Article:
Hamilton, Madison, and Jay

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Location: Mesa, Arizona, United States

Who are we? We're a married couple who has a passion for politics and current events. That's what this site is about. If you read us, you know what we stand for.

Tuesday, August 3, 2010

House outlook for midterms: Pelosi would be smart to worry

The midterm elections are less than 100 days away, but in an interview on This Week with Christiane Amanpour Nancy Pelosi says she's not nervous about the upcoming election:

In an exclusive interview on "This Week with Christiane Amanpour," Speaker of the House Nancy Pelosi, D-Calif., struck a confident tone on the electoral prospects for Democrats this November, despite predictions by many, including at least one top White House official, that Democrats could lose control of the House.

"I'm not nervous at all," Pelosi said. "I never take anything for granted. And our agenda now is ... we're not going back to the failed policies of the Bush administration. We're going forward," she said.

"So what does it make you feel then, when the president's own spokesman said that you might lose the majority?" Amanpour asked her.

"With all due respect," Pelosi shot back, "I don't spend a whole lot of time thinking about what the president's employees say about one thing or another."

She's not nervous, but many of her colleagues are. Captain Ed points to recent pieces written on The Rothenberg Political Report. For example, there's this assessment written by Mr. Rothenberg:

Democrats now hold a 39-seat edge in the House. Yet the playing field continues to expand: The Rothenberg Political Report currently lists 88 seats as “in play.” Seventy-six of those seats currently are held by Democrats.

Many of the same places that helped build the president’s winning coalition in his race against Sen. John McCain, R-Ariz. — states such as Ohio, Indiana, Virginia, and Pennsylvania — could be the places where Republicans rack up the gains they need to take back the House.

In many of those districts, the Obama agenda has been widely unpopular. House members are left defending votes on items including the stimulus, bailouts, health care and cap-and-trade that have grown more unpopular with the passage of time.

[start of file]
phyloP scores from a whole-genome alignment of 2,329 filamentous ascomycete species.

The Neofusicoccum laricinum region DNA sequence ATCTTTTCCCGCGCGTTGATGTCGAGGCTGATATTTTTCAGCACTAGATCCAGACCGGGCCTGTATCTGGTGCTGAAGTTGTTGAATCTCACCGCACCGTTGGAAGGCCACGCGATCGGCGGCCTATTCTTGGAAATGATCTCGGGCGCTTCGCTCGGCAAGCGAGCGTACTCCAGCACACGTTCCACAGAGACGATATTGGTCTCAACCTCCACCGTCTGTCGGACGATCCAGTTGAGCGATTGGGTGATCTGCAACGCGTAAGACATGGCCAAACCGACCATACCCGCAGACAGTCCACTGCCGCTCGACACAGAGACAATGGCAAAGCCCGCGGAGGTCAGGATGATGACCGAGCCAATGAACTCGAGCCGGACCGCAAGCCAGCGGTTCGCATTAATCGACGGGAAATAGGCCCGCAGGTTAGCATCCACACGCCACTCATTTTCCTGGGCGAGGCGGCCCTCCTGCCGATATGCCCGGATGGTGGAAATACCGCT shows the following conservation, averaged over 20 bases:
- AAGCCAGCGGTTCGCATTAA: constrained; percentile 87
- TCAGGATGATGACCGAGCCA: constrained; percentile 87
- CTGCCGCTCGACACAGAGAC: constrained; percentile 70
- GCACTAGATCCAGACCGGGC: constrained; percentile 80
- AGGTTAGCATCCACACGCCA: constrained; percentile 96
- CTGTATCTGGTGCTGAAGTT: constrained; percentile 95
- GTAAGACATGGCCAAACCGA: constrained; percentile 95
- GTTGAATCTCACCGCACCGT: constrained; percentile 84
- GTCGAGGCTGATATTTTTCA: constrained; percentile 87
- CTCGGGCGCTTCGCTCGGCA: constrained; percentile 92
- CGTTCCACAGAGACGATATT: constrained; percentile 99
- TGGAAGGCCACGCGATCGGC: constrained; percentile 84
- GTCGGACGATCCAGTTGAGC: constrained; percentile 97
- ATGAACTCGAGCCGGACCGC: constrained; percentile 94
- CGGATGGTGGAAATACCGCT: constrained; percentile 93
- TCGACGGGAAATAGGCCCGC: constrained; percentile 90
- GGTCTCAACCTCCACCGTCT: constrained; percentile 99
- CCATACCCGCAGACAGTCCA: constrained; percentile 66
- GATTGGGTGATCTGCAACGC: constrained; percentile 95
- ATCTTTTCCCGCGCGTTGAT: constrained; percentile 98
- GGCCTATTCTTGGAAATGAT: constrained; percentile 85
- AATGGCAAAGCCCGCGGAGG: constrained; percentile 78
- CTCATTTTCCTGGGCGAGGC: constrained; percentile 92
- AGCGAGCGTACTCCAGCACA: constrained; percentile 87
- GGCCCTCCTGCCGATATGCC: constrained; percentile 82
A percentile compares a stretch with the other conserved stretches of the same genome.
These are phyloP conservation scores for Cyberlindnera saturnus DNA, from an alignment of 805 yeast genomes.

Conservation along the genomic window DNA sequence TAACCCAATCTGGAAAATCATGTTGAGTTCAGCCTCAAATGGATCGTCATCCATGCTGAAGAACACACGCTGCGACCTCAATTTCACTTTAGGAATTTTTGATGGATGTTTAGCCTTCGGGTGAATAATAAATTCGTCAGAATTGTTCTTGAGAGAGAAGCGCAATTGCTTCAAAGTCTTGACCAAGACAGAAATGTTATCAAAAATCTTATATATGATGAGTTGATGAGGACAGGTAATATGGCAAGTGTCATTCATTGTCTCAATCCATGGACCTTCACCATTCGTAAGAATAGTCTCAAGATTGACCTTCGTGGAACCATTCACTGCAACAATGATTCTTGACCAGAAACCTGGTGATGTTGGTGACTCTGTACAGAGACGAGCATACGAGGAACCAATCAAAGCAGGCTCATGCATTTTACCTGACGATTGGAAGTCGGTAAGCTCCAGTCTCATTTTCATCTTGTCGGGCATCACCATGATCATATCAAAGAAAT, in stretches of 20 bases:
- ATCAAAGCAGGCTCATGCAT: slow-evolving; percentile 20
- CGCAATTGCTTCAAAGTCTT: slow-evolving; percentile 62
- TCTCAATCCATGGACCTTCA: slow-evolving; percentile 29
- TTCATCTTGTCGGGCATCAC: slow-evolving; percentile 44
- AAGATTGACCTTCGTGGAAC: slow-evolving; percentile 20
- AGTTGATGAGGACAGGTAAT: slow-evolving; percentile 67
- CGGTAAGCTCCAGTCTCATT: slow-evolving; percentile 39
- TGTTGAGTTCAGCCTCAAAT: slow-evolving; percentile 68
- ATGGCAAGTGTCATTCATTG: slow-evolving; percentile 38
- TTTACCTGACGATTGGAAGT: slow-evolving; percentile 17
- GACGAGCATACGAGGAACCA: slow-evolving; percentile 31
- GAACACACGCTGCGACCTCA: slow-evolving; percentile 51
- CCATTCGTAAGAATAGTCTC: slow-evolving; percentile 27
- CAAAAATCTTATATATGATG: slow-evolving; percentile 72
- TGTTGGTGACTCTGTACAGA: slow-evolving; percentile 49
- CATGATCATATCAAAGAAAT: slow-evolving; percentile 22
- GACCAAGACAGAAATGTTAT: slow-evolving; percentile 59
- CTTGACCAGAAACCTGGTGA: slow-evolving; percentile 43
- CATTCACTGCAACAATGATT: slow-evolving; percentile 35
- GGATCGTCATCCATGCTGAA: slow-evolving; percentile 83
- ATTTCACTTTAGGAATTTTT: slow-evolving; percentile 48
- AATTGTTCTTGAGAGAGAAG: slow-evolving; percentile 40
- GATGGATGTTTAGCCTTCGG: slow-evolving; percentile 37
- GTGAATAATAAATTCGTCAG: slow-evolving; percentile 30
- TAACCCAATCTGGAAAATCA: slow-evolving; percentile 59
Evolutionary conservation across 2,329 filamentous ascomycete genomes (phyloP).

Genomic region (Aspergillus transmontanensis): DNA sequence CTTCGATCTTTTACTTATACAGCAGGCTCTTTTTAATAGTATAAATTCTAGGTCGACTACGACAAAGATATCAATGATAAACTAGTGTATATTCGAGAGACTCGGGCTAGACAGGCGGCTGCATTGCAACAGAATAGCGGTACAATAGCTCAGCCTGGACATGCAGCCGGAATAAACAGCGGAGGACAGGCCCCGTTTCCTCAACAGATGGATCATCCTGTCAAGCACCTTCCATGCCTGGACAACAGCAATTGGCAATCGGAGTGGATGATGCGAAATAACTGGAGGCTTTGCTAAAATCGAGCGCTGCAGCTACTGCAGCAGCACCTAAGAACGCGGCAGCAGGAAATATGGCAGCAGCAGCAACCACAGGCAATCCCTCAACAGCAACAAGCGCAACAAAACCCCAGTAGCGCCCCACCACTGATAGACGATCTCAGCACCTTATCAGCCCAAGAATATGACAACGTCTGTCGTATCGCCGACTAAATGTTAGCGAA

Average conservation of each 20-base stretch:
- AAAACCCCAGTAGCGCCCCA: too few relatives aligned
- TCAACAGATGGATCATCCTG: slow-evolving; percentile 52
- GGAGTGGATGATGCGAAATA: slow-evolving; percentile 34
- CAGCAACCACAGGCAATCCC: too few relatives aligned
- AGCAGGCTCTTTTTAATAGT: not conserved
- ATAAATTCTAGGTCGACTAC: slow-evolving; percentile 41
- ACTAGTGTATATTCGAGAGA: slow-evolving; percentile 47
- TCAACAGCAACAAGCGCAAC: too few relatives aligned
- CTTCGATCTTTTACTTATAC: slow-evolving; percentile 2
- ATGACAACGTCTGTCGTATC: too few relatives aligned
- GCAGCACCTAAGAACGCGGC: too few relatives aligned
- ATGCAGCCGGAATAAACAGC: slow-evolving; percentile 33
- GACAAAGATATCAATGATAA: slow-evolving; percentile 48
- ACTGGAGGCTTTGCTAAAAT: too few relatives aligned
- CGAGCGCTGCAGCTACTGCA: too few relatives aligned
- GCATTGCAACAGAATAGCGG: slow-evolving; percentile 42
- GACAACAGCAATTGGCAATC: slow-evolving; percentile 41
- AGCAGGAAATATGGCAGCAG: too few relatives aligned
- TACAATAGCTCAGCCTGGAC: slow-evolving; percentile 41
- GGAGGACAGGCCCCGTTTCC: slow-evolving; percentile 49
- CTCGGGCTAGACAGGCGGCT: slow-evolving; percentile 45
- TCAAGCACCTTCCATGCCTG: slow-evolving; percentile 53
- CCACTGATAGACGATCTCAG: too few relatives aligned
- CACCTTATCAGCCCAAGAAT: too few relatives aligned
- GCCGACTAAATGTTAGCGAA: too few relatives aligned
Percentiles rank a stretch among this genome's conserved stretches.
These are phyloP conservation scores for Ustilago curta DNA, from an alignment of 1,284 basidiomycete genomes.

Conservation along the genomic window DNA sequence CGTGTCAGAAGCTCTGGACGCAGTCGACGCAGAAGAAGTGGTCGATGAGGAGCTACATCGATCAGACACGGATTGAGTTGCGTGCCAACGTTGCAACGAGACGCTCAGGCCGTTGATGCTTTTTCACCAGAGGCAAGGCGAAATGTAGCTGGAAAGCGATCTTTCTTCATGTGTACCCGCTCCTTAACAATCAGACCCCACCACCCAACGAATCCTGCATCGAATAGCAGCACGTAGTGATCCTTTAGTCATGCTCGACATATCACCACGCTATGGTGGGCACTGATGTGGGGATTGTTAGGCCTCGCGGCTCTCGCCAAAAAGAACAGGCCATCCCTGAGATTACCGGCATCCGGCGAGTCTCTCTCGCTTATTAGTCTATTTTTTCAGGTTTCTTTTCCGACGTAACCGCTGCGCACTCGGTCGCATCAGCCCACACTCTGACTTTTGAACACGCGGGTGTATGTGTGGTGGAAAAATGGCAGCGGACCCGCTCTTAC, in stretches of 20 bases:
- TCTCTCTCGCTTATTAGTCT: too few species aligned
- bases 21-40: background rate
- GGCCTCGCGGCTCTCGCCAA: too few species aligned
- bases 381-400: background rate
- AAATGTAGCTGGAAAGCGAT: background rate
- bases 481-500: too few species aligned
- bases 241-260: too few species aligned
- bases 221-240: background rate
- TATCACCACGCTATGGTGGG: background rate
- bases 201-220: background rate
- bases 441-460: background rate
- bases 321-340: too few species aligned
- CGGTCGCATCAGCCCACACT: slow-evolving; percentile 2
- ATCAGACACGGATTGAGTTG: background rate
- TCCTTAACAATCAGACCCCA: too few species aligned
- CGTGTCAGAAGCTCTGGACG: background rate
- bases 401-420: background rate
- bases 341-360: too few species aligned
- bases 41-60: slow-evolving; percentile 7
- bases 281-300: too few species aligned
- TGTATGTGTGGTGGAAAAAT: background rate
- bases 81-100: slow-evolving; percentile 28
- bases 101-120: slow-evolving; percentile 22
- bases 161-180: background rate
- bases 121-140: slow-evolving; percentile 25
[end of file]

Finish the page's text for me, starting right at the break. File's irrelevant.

It means that the president and his agenda will very much be on the ballot — while the president himself won’t be the best position to help Democrats play defense.

I said in January of last year that if the Democrats led as moderates, and kept their hard-Left ideology in check, they'd be successful come the 2010 midterms, and the 2012 election. I warned that if it wasn't kept in check, the people of America would do their best to bounce the problems from office. And no one can deny that the Democrats and their agenda is a problem. It's a serious one because they haven't addressed the problems facing the nation. They've exacerbated the recession, spent the nation into trillions of dollars in debt, and they've engaged in thuggish tactics that would've made Al Capone jealous.

Let’s be clear about where we all would be if unemployment were actually at 4 percent right now.

Most of the hand-wringing about jobs and the economy would be gone, stronger employment numbers would mean a more vibrant economy (which almost certainly would mean higher federal and state revenues and lower deficits) and polling undoubtedly would show the president with better numbers, Congress with a higher approval rating and the Democratic Party more popular than it is now. Because of that, the huge enthusiasm gap that now exists and is likely to fuel GOP gains in November would be much smaller or nonexistent. …